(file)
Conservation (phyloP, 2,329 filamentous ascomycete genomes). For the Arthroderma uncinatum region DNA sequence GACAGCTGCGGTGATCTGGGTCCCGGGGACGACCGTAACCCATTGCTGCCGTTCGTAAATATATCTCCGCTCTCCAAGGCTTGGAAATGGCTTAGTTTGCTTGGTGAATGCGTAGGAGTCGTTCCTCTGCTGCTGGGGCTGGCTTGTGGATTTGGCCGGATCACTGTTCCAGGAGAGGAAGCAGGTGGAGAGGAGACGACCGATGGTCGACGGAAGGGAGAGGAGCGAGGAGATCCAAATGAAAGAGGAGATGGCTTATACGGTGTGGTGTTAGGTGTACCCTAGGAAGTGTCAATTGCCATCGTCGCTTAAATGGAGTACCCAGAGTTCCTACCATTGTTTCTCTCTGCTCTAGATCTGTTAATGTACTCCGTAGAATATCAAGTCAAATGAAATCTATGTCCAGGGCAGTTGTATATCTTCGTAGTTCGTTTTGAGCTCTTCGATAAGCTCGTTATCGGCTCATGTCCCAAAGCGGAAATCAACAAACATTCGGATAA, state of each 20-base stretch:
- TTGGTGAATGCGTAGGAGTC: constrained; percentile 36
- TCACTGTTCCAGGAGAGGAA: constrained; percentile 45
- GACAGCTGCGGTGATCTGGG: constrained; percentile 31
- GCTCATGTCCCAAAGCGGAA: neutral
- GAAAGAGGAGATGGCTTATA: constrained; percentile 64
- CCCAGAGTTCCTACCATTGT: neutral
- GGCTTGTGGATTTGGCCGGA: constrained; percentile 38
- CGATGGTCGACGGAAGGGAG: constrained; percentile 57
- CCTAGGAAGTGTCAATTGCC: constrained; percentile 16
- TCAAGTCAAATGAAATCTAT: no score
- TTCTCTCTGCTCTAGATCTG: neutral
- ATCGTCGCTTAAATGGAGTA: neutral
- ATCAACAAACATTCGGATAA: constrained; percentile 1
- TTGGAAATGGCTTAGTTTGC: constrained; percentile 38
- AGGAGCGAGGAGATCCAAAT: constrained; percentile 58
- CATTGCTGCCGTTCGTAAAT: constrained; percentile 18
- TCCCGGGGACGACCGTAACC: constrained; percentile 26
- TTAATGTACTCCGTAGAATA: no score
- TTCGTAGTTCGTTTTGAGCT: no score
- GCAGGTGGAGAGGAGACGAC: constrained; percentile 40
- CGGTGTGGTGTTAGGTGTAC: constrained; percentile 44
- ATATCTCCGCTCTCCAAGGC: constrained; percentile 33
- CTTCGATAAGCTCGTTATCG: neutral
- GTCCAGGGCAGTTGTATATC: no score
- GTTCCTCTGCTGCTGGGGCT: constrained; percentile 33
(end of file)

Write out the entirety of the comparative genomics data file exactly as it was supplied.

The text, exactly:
Conservation (phyloP, 2,329 filamentous ascomycete genomes). For the Arthroderma uncinatum region DNA sequence GACAGCTGCGGTGATCTGGGTCCCGGGGACGACCGTAACCCATTGCTGCCGTTCGTAAATATATCTCCGCTCTCCAAGGCTTGGAAATGGCTTAGTTTGCTTGGTGAATGCGTAGGAGTCGTTCCTCTGCTGCTGGGGCTGGCTTGTGGATTTGGCCGGATCACTGTTCCAGGAGAGGAAGCAGGTGGAGAGGAGACGACCGATGGTCGACGGAAGGGAGAGGAGCGAGGAGATCCAAATGAAAGAGGAGATGGCTTATACGGTGTGGTGTTAGGTGTACCCTAGGAAGTGTCAATTGCCATCGTCGCTTAAATGGAGTACCCAGAGTTCCTACCATTGTTTCTCTCTGCTCTAGATCTGTTAATGTACTCCGTAGAATATCAAGTCAAATGAAATCTATGTCCAGGGCAGTTGTATATCTTCGTAGTTCGTTTTGAGCTCTTCGATAAGCTCGTTATCGGCTCATGTCCCAAAGCGGAAATCAACAAACATTCGGATAA, state of each 20-base stretch:
- TTGGTGAATGCGTAGGAGTC: constrained; percentile 36
- TCACTGTTCCAGGAGAGGAA: constrained; percentile 45
- GACAGCTGCGGTGATCTGGG: constrained; percentile 31
- GCTCATGTCCCAAAGCGGAA: neutral
- GAAAGAGGAGATGGCTTATA: constrained; percentile 64
- CCCAGAGTTCCTACCATTGT: neutral
- GGCTTGTGGATTTGGCCGGA: constrained; percentile 38
- CGATGGTCGACGGAAGGGAG: constrained; percentile 57
- CCTAGGAAGTGTCAATTGCC: constrained; percentile 16
- TCAAGTCAAATGAAATCTAT: no score
- TTCTCTCTGCTCTAGATCTG: neutral
- ATCGTCGCTTAAATGGAGTA: neutral
- ATCAACAAACATTCGGATAA: constrained; percentile 1
- TTGGAAATGGCTTAGTTTGC: constrained; percentile 38
- AGGAGCGAGGAGATCCAAAT: constrained; percentile 58
- CATTGCTGCCGTTCGTAAAT: constrained; percentile 18
- TCCCGGGGACGACCGTAACC: constrained; percentile 26
- TTAATGTACTCCGTAGAATA: no score
- TTCGTAGTTCGTTTTGAGCT: no score
- GCAGGTGGAGAGGAGACGAC: constrained; percentile 40
- CGGTGTGGTGTTAGGTGTAC: constrained; percentile 44
- ATATCTCCGCTCTCCAAGGC: constrained; percentile 33
- CTTCGATAAGCTCGTTATCG: neutral
- GTCCAGGGCAGTTGTATATC: no score
- GTTCCTCTGCTGCTGGGGCT: constrained; percentile 33